The Internal Revenue Service sends millions of letters and notices to taxpayers for a variety of reasons each year. Here are some things to know if you receive one.
- Don’t panic. Many issues these notices address can be addressed painlessly and simply. Since most notices are time sensitive, forward copies to your tax professional as soon as possible. Most initial notices are in a ‘proposed format’ and not ‘final,’ so your representative may be able to assist you negotiating them.
- They’re normally a very specific issue. For example, IRS notices can request additional information, notify you of a change in your account or request a payment of taxes.
- Look for specific instructions. Each letter or notice offers specific steps to follow to satisfy the inquiry. They all have very specific information in the upper right quadrant of the letter, such as type of tax, applicable year, tax payer[s], the notice number and the date of the notice. If the notice is asking you to provide additional data, please contact your tax professional to ensure that the additional data being requested is correct.
- Review corrections. If you receive a correction notice, be sure to compare the correspondence with information on your return. All corrective notices need to be brought to the attention of your tax professional to ensure that current ongoing tax information is adjusted accordingly.
- If everyone agrees with a correction to your account, usually there’s no further correspondence needed. The notice will instruct you where to send any payment due or if additional action is needed.
- If everyone does not agree with the proposed IRS correction, a response to the notice will be required within the time frames allotted in the notice. We strongly suggest that all correspondence and explanation be prepared by your tax professional. Many notices have proposed penalties that can often be softened or abated with a properly-drafted response.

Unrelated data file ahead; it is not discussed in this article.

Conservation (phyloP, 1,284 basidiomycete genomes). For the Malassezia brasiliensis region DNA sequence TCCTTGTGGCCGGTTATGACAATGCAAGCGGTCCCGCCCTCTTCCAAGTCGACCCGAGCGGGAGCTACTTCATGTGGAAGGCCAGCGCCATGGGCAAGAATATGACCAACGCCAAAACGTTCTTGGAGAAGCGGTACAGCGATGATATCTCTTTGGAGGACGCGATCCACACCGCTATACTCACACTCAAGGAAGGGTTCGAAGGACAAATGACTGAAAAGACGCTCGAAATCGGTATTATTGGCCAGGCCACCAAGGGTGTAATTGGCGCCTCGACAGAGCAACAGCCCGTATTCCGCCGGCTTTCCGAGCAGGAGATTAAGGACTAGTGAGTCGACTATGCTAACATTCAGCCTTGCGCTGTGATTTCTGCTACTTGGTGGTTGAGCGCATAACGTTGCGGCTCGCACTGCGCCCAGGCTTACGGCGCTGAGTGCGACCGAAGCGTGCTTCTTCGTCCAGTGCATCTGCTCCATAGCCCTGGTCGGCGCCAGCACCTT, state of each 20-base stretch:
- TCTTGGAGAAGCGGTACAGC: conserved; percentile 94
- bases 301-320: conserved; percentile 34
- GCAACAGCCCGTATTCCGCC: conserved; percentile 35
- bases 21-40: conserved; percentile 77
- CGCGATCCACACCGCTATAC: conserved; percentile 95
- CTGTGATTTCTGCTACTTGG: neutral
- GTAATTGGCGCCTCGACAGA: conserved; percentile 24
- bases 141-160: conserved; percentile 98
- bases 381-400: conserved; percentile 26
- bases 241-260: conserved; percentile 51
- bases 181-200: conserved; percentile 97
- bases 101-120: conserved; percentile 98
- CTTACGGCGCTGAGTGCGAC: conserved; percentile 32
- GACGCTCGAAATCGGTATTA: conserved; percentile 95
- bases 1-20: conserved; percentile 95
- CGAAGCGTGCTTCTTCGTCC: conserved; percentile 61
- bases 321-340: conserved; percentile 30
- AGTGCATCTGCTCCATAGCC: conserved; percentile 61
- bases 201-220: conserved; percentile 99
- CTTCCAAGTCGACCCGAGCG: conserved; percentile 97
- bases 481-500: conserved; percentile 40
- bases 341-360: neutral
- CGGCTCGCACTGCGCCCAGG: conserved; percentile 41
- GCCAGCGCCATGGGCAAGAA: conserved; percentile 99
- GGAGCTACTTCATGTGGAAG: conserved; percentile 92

- Most correspondence can be handled without calling or visiting an IRS office. However, you can call the telephone number in the upper right-hand corner of the notice. Having a copy of your tax return and the notice when you call will help IRS staff members respond more efficiently to your inquiry. However, taxpayers should exercise great caution when talking to the IRS.
- Keep copies of any correspondence for your records. When communicating with the IRS it is imperative that an accurate written history be maintained to document what was said, by whom and what further actions need to be taken and when.
- Don’t panic !!
Your Rea Associates tax professional can assist you in responding to IRS letters and notices, and can often you save time, stress and additional correspondence. If you have recently received an IRS notice, click here to contact our Ohio tax professionals.